“We went with a defensive plan for efficiency and an offensive plan for solar,” Hester says. “When we sealed the buildings and made sure they were heated and cooled properly, there was no need to jack the thermostat up and down. It’s been a huge win for us.”
Today, solar panels sit on top of a large canopy at the loading zone for the high school. The canopy, which Hester says “feels like a little international airport,” shelters students in the snow and rain. The panels on top of it, and others installed on district land, generate 750 kilowatts of renewable energy annually.
When the district signed its contract with Entegrity, the company guaranteed at least $2.4 million in energy savings over 10 years. Hester estimates the amount will be far greater, given ongoing increases in utility costs. “The numbers they gave us were very conservative and very achievable,” he says. “The estimated savings were based on a 2.1 percent annual increase in electricity costs, and we blew that out of the water in just the last year alone.”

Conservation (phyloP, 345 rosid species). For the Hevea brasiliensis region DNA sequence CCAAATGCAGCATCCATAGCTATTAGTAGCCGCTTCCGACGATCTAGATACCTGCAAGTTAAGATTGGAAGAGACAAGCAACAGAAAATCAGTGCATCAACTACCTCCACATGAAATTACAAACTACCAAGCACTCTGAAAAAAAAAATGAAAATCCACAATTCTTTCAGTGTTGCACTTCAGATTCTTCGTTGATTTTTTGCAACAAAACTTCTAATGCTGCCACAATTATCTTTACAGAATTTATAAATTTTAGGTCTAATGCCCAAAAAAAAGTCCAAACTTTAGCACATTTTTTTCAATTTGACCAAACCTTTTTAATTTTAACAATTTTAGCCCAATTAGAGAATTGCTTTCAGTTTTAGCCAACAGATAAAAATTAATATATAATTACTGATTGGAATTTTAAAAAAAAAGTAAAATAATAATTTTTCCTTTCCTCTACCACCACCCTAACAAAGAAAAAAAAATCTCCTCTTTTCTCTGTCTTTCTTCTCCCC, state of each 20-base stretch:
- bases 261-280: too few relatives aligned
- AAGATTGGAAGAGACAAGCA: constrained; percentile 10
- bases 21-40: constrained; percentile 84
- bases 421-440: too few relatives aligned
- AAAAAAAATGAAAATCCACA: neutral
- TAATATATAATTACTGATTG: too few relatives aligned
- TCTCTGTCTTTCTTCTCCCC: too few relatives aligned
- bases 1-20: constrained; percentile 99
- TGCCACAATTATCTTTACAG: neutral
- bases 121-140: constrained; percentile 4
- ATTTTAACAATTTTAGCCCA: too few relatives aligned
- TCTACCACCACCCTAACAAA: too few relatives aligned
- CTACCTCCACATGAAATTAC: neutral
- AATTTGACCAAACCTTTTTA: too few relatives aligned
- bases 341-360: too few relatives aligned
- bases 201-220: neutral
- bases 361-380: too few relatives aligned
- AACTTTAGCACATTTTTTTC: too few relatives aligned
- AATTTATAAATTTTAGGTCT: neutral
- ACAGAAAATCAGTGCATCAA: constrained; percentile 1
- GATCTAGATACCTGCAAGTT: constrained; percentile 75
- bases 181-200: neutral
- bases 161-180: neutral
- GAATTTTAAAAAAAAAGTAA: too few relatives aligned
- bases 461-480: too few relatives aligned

The best part, according to Hester, is the school board voted to use the savings for teacher raises. “It took us from the lower quartile in the state for teacher pay to the upper half in pay in the state,” he says. “Everything has gone up so much during the pandemic. We’ve seen a 30 percent increase in fuel and food costs. We would not have been able to keep our staff intact if we hadn’t been able to get them a raise.”
Batesville now has solar panels at each of its campuses. The district is partnering with the local hospital to add more panels at an offsite location, and the city is adding floating solar panels to its wastewater treatment facility.
Doing something good
In Louisa County, the Wireless on Wheels program has been a huge success, providing internet service at a relatively low cost. Each unit costs about $3,500 and takes about half a day to build. Once completed, the wireless signal has a range of 200 feet.